Therefore, attorneys may testify regarding information they possess about a client so long as no communication is revealed. See, e.g., Russell v. State, 598 S.W.2d 238, 252 (Tex.Cr.App.1980) (former attorney's testimony that he did not forge client's name on document did not violate attorney-client privilege); Brasfield v. State, 600 S.W.2d 288, 295 (Tex.Cr.App.1980) (former attorney's testimony regarding client's location on a particular afternoon did not violate attorney-client privilege); Church v. State, 552 S.W.2d 138, 142 (Tex.Cr.App.1977) (attorney's testimony that he was present during a police lineup did not violate attorney-client privilege); Cathey v. State, 467 S.W.2d 472, 474 (Tex.Cr.App.1971) (former attorney's testimony that he was not defendant's bondsman did not violate attorney-client privilege); Manning v. State, 766 S.W.2d 551, 556 (Tex.App.--Dallas, 1989) (attorney's testimony concerning observations he made did not violate the attorney-client privilege), aff'd per curiam, 773 S.W.2d 568 (Tex.Cr.App.1989) (adopting Court of Appeals' reasoning as "sound"); Lopez v. State, 651 S.W.2d 830, 838 (Tex.App.--San Antonio 1983, writ ref'd) (attorney's testimony based on observations of client which could have been made by anyone observing client did not violate attorney-client privilege); and, Jackson v. State, 624 S.W.2d 306, 309 (Tex.Civ.App.--Dallas 1981, no writ) (former attorney's testimony that he prepared affidavits of non-prosecution did not violate the attorney-client privilege). The privilege was not applied in these situations because the disclosure did not inhibit the normal communications necessary for the attorney to effectively represent the client.

A client has a privilege to refuse to disclose and to prevent any other person from disclosing confidential communications made for the purpose of facilitating the rendition of professional legal services. Tex.R.Crim. Evid. 503(b). Application of the attorney-client privilege depends, therefore, on whether the communication sought to be protected is "confidential." Tex.R.Crim. Evid. 503(b); Strong v. State, 773 S.W.2d 543, 551 (Tex.Cr.App.1989); Giffin v. Smith, 688 S.W.2d 112, 114 (Tex.1985); and, United States v. Pipkins, 528 F.2d 559, 563 (5th Cir.), cert. denied, 426 U.S. 952, 96 S.Ct. 3177, 49 L.Ed.2d 1191 (1976). "A communication is 'confidential' if not intended to be disclosed to third persons other than those to whom disclosure is made in furtherance of the rendition of professional legal services to the client or those reasonably necessary for the transmission of the communication." Tex.R.Crim. Evid. 503(a)(5). The client bears the burden of establishing the existence of the privilege. Strong, 773 S.W.2d at 552; Jordan v. Court of Appeals for the Fourth Supreme Judicial Dist., 701 S.W.2d 644, 648 (Tex.1985); and, Giffin, 688 S.W.2d at 114.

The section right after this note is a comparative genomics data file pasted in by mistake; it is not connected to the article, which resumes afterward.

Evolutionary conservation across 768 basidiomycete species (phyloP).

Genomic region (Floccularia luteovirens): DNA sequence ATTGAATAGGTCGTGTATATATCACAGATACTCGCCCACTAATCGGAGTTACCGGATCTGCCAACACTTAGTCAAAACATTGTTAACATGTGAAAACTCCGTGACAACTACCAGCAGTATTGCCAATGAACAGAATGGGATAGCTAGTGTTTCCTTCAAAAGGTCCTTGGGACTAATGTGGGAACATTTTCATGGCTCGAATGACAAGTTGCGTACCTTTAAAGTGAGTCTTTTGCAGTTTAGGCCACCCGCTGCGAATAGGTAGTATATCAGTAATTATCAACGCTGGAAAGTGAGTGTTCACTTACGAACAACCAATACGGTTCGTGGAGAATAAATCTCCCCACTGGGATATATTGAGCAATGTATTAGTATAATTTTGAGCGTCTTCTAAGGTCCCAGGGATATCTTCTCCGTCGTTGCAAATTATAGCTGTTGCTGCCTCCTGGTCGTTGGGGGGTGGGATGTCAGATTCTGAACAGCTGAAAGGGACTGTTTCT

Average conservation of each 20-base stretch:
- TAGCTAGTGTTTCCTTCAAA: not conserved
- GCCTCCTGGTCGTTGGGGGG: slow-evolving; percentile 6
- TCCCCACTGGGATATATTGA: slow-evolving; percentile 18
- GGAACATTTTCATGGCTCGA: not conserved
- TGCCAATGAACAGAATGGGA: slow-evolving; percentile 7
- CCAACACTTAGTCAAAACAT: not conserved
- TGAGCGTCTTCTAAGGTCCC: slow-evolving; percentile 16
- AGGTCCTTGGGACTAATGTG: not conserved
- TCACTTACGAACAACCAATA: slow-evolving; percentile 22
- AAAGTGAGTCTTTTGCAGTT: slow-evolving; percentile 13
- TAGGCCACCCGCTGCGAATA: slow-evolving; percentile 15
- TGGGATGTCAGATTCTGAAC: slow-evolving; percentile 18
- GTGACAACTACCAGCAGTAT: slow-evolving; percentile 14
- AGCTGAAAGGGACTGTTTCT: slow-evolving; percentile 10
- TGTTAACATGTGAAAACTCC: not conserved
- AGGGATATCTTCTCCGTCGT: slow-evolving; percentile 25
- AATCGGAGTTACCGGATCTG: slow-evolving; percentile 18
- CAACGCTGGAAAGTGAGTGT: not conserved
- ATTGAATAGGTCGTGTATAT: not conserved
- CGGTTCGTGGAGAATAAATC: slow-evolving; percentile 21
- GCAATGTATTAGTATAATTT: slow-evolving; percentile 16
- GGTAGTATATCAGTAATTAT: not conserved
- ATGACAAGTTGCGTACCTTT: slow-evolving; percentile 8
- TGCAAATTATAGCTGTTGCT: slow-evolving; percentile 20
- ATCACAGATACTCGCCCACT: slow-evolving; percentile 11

B. A CASE OF FIRST IMPRESSION

This case presents a question of first impression, namely whether a communication from an attorney informing a client of a trial date is subject to the attorney-client privilege. In the jurisdictions which have addressed this issue, a majority of the federal circuits and at least six states have held such a communication is not privileged. 2 For example in State v. Ogle, 297 Or. 84, 682 P.2d 267 (1984), the defendant failed to appear for arraignment and was subsequently charged with failure to appear. Id., 682 P.2d at 268. At trial, the defendant's former counsel testified, over objection, he had sent a letter to defendant informing him of the arraignment date. Ibid. The trial judge admitted the testimony, but not the letter because the letter contained confidential material. 3 Ibid. The Ogle Court reasoned that whether the privilege applies is determined both by intent and the purpose of the communication. The Court held the "communication of the trial date does not implicate confidential communications ... merely because it occurs between attorney and client." Id., at 269. The Court reasoned that "(w)hen an attorney notifies a client of a court date set for the client, it is not for the purpose of facilitating the rendition of professional legal services," but that the lawyer is merely acting as an agent for the court. Ibid. Accordingly, the Oregon Supreme Court held such communication falls outside the scope of the attorney-client privilege.

These cases are based upon the rationale that the attorney is a "mere conduit" for the trial judge passing on a routine message, i.e. the trial date, and such communication is not confidential because it does not involve the subject matter of the client's legal problems. Woodruff, 383 F.Supp. at 698 (noting the communication is based on information obtained from a source other than the client); Breazeale, 713 P.2d at 975 (holding such information is non-legal in nature). In this "conduit" capacity, the attorney has a duty to inform the client of the trial date. Hall, 346 F.2d at 882 (holding that defendant's attorney has a duty, in his capacity as officer of the court, to relay the information). In light of this duty, such communications are not subject to the attorney-client privilege. Bourassa, 411 F.2d at 74 (holding such a duty does not invoke the attorney-client privilege); and, Breazeale, 713 P.2d at 975 (attorney's duty to the court is not inconsistent with attorney's duty to the client).

We agree with this rationale. The communication of a...